At the 375-room Dan hotel in Eilat, the inspector helps out in the kitchen, checking legumes and dealing with the liver before the cooks do, says General Manager Lior Mucznik. Take eggs: inspectors must crack open each on and check it for blood spots, which are forbidden under halakha, or Jewish law. Hotels can get around this buy purchasing pre-checked and opened eggs, Mucznik says.

4. No non-Jews near the oven

Jewish dietary law prohibits bishul akum, or food prepared by a non-Jew. But customs differ on what this means.

Ashkenazis accept food prepared by a non-Jew so long as a Jew was involved in the cooking process, while for Sephardi, food cooked by a non-Jew can be eaten only if a Jew placed the dish to be cooked in the oven or on the stove.

What does this mean for hotels? There are eight rules on the issue, which the Rabbinate says is as key to kashrut as not eating pork.

One says that only the inspector or a Jewish worker who has written permission from the inspector or local rabbi can light a fire in the kitchen, that is, turn on the oven or stove. Hotels employing non-Jews must install systems that enable equipment to reach a certain temperature and stay there, so that non-Jews don’t affect the heat. Only Jews can turn on a steamer. Meanwhile, non-Jews can open and close regular oven doors, but when it comes to ovens that are turned on and off when the door opens or closes, that is out of the question.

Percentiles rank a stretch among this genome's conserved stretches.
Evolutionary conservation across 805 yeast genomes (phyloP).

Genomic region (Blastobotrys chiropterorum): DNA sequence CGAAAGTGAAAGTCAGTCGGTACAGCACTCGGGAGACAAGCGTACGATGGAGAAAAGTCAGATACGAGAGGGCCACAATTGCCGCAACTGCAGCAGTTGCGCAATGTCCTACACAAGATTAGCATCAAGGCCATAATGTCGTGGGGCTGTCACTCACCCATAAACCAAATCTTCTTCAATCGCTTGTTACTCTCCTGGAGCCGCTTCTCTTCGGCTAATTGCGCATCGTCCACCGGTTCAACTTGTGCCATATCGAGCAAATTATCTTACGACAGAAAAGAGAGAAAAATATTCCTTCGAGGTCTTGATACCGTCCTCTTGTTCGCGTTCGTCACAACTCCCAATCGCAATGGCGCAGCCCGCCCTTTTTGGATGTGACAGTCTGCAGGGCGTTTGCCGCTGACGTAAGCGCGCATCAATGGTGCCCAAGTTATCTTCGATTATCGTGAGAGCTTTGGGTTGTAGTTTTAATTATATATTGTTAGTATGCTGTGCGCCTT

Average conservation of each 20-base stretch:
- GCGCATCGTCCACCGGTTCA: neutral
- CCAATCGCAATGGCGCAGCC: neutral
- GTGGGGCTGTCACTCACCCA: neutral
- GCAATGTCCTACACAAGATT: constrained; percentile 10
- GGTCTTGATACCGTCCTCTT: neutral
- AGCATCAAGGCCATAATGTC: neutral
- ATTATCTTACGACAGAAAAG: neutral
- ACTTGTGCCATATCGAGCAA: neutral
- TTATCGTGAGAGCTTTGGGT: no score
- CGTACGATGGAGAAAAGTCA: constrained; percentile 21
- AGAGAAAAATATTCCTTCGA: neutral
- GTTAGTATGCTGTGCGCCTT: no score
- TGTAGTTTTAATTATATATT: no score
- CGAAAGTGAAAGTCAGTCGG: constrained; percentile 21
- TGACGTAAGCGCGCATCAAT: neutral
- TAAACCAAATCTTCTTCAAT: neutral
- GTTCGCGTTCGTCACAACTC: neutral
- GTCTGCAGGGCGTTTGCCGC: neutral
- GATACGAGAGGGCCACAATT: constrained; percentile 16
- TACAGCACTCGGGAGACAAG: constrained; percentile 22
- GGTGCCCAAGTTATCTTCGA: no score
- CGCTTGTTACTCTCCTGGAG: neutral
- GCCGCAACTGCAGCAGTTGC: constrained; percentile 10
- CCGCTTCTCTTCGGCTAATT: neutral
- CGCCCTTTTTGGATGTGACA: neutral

5. Observe the Sabbath

Observing the Jewish Day of rest is a must for any kosher hotel. How strictly the 13 rules on Sabbath observance are enforced in practice depends on where you are in the country, however.

In the resort city Eilat you can swim in a hotel pool or hear music in the lobby on the day of rest, but good luck trying to take a dip in your hotel in Bnei Brak or Jerusalem.

If a hotel were to follow the Rabbinate’s rules to the letter of the law, it couldn’t accept any payments on Shabbat unless handled “discreetly” by a “gentile” at the cash register.

Also, from the beginning of the Sabbath on Friday evening until the end on Saturday night, the guidelines stipulate that guests can only be checked in an out discreetly, and by a non-Jew.

6. No idol worship (yes, that means Christmas tree)

The Rabbinate’s Sabbath rules also prohibit “marking a non-Jewish holiday toward the end of the civilian calendar year.” This means that, in theory, you shouldn’t even think about decking the halls with boughs of holly if you want to keep your certificate.